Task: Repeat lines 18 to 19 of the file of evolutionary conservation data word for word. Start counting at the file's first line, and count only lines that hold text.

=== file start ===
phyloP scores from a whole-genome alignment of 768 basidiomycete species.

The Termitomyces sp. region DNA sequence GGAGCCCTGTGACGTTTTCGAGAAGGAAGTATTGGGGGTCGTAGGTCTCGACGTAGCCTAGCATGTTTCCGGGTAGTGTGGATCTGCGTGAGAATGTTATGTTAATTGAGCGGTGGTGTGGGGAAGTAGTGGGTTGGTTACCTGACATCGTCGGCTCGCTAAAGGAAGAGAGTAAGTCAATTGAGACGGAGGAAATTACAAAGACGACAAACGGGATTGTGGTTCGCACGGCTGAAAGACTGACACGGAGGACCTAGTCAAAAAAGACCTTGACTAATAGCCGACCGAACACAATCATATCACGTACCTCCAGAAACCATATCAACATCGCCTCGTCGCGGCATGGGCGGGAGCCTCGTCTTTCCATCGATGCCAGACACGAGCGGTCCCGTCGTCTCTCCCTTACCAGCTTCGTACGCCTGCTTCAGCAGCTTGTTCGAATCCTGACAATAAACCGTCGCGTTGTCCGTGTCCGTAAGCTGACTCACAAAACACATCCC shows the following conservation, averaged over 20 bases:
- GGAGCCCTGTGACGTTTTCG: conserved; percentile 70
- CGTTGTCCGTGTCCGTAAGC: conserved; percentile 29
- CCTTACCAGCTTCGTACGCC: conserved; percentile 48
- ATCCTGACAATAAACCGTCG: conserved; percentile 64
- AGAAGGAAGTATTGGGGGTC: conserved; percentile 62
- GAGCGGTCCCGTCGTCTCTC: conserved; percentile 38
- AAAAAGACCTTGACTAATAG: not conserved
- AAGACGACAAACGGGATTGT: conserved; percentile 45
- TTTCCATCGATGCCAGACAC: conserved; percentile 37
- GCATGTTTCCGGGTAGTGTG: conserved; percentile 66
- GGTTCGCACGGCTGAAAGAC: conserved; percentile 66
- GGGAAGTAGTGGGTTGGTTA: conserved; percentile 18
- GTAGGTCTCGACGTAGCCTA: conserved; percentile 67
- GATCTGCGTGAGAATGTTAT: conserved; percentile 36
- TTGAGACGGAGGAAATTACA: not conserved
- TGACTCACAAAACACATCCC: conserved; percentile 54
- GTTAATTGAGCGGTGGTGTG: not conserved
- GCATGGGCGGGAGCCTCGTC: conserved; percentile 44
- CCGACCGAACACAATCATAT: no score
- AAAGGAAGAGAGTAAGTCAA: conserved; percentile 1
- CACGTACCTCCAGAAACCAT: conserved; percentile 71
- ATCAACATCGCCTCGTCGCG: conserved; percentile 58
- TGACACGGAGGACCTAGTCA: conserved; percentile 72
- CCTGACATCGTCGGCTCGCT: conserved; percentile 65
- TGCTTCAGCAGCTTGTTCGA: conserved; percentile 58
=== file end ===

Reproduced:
- TGACTCACAAAACACATCCC: conserved; percentile 54
- GTTAATTGAGCGGTGGTGTG: not conserved